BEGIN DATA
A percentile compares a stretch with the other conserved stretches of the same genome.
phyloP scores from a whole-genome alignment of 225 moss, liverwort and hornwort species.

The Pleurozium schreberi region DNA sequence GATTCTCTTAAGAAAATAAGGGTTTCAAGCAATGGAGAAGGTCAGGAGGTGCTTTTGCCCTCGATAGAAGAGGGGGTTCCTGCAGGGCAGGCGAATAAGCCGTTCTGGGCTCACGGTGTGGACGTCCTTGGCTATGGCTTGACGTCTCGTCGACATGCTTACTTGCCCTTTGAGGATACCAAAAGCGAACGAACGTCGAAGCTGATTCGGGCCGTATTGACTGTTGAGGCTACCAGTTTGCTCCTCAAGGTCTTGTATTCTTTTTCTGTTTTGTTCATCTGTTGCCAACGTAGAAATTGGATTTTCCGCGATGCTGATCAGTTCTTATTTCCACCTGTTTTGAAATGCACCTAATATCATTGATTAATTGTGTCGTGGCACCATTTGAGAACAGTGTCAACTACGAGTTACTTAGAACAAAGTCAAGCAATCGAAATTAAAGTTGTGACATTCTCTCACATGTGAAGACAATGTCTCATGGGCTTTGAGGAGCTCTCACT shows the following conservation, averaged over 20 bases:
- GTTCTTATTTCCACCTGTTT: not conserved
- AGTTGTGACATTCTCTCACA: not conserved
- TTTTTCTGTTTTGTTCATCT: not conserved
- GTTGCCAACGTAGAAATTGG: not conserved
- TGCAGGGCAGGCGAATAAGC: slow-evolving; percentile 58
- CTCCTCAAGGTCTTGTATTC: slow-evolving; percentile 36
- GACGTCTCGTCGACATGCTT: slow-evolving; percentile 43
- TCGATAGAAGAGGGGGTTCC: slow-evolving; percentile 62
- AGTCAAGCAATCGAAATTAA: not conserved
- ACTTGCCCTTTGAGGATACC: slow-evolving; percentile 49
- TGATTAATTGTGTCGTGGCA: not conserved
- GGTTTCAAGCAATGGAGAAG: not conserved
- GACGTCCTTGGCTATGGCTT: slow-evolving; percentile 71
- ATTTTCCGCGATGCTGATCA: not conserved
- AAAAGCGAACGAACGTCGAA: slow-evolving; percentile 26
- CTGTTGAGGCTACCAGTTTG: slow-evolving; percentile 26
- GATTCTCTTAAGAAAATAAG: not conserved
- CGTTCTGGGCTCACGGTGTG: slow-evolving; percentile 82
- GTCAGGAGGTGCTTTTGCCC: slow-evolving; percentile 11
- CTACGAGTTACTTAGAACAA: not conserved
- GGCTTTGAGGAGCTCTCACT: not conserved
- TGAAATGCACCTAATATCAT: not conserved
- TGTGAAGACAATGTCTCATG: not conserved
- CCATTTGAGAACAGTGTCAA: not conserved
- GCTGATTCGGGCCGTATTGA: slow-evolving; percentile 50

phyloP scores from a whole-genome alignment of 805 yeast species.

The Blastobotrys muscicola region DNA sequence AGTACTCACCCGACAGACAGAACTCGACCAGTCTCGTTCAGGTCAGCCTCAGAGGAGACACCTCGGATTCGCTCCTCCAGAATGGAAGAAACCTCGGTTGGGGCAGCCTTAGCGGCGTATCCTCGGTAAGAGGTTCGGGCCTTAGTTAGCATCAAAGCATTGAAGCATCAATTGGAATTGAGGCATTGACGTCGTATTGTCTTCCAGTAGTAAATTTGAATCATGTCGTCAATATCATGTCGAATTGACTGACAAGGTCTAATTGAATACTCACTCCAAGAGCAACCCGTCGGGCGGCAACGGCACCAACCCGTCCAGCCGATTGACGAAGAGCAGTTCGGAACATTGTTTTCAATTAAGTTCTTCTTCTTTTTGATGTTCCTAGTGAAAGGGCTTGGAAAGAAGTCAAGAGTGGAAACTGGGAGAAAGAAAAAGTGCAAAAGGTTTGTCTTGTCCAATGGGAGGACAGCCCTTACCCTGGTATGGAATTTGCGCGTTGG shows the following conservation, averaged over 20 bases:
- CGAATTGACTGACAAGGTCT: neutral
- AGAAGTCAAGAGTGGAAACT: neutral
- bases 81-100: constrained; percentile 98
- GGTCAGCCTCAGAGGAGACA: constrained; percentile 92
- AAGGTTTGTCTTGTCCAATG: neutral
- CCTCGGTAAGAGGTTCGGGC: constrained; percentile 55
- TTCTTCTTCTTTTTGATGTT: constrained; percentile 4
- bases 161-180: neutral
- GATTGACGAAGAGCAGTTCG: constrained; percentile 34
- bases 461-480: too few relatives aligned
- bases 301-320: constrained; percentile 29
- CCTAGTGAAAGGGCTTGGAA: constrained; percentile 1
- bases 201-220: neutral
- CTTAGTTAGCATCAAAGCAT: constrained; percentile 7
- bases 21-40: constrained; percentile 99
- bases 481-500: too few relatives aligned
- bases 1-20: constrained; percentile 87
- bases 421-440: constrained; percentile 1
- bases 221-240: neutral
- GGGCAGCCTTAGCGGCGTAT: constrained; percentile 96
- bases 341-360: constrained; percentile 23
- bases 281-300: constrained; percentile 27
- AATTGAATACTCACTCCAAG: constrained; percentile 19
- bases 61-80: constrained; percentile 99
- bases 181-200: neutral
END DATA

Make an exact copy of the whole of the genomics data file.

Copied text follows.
A percentile compares a stretch with the other conserved stretches of the same genome.
phyloP scores from a whole-genome alignment of 225 moss, liverwort and hornwort species.

The Pleurozium schreberi region DNA sequence GATTCTCTTAAGAAAATAAGGGTTTCAAGCAATGGAGAAGGTCAGGAGGTGCTTTTGCCCTCGATAGAAGAGGGGGTTCCTGCAGGGCAGGCGAATAAGCCGTTCTGGGCTCACGGTGTGGACGTCCTTGGCTATGGCTTGACGTCTCGTCGACATGCTTACTTGCCCTTTGAGGATACCAAAAGCGAACGAACGTCGAAGCTGATTCGGGCCGTATTGACTGTTGAGGCTACCAGTTTGCTCCTCAAGGTCTTGTATTCTTTTTCTGTTTTGTTCATCTGTTGCCAACGTAGAAATTGGATTTTCCGCGATGCTGATCAGTTCTTATTTCCACCTGTTTTGAAATGCACCTAATATCATTGATTAATTGTGTCGTGGCACCATTTGAGAACAGTGTCAACTACGAGTTACTTAGAACAAAGTCAAGCAATCGAAATTAAAGTTGTGACATTCTCTCACATGTGAAGACAATGTCTCATGGGCTTTGAGGAGCTCTCACT shows the following conservation, averaged over 20 bases:
- GTTCTTATTTCCACCTGTTT: not conserved
- AGTTGTGACATTCTCTCACA: not conserved
- TTTTTCTGTTTTGTTCATCT: not conserved
- GTTGCCAACGTAGAAATTGG: not conserved
- TGCAGGGCAGGCGAATAAGC: slow-evolving; percentile 58
- CTCCTCAAGGTCTTGTATTC: slow-evolving; percentile 36
- GACGTCTCGTCGACATGCTT: slow-evolving; percentile 43
- TCGATAGAAGAGGGGGTTCC: slow-evolving; percentile 62
- AGTCAAGCAATCGAAATTAA: not conserved
- ACTTGCCCTTTGAGGATACC: slow-evolving; percentile 49
- TGATTAATTGTGTCGTGGCA: not conserved
- GGTTTCAAGCAATGGAGAAG: not conserved
- GACGTCCTTGGCTATGGCTT: slow-evolving; percentile 71
- ATTTTCCGCGATGCTGATCA: not conserved
- AAAAGCGAACGAACGTCGAA: slow-evolving; percentile 26
- CTGTTGAGGCTACCAGTTTG: slow-evolving; percentile 26
- GATTCTCTTAAGAAAATAAG: not conserved
- CGTTCTGGGCTCACGGTGTG: slow-evolving; percentile 82
- GTCAGGAGGTGCTTTTGCCC: slow-evolving; percentile 11
- CTACGAGTTACTTAGAACAA: not conserved
- GGCTTTGAGGAGCTCTCACT: not conserved
- TGAAATGCACCTAATATCAT: not conserved
- TGTGAAGACAATGTCTCATG: not conserved
- CCATTTGAGAACAGTGTCAA: not conserved
- GCTGATTCGGGCCGTATTGA: slow-evolving; percentile 50

phyloP scores from a whole-genome alignment of 805 yeast species.

The Blastobotrys muscicola region DNA sequence AGTACTCACCCGACAGACAGAACTCGACCAGTCTCGTTCAGGTCAGCCTCAGAGGAGACACCTCGGATTCGCTCCTCCAGAATGGAAGAAACCTCGGTTGGGGCAGCCTTAGCGGCGTATCCTCGGTAAGAGGTTCGGGCCTTAGTTAGCATCAAAGCATTGAAGCATCAATTGGAATTGAGGCATTGACGTCGTATTGTCTTCCAGTAGTAAATTTGAATCATGTCGTCAATATCATGTCGAATTGACTGACAAGGTCTAATTGAATACTCACTCCAAGAGCAACCCGTCGGGCGGCAACGGCACCAACCCGTCCAGCCGATTGACGAAGAGCAGTTCGGAACATTGTTTTCAATTAAGTTCTTCTTCTTTTTGATGTTCCTAGTGAAAGGGCTTGGAAAGAAGTCAAGAGTGGAAACTGGGAGAAAGAAAAAGTGCAAAAGGTTTGTCTTGTCCAATGGGAGGACAGCCCTTACCCTGGTATGGAATTTGCGCGTTGG shows the following conservation, averaged over 20 bases:
- CGAATTGACTGACAAGGTCT: neutral
- AGAAGTCAAGAGTGGAAACT: neutral
- bases 81-100: constrained; percentile 98
- GGTCAGCCTCAGAGGAGACA: constrained; percentile 92
- AAGGTTTGTCTTGTCCAATG: neutral
- CCTCGGTAAGAGGTTCGGGC: constrained; percentile 55
- TTCTTCTTCTTTTTGATGTT: constrained; percentile 4
- bases 161-180: neutral
- GATTGACGAAGAGCAGTTCG: constrained; percentile 34
- bases 461-480: too few relatives aligned
- bases 301-320: constrained; percentile 29
- CCTAGTGAAAGGGCTTGGAA: constrained; percentile 1
- bases 201-220: neutral
- CTTAGTTAGCATCAAAGCAT: constrained; percentile 7
- bases 21-40: constrained; percentile 99
- bases 481-500: too few relatives aligned
- bases 1-20: constrained; percentile 87
- bases 421-440: constrained; percentile 1
- bases 221-240: neutral
- GGGCAGCCTTAGCGGCGTAT: constrained; percentile 96
- bases 341-360: constrained; percentile 23
- bases 281-300: constrained; percentile 27
- AATTGAATACTCACTCCAAG: constrained; percentile 19
- bases 61-80: constrained; percentile 99
- bases 181-200: neutral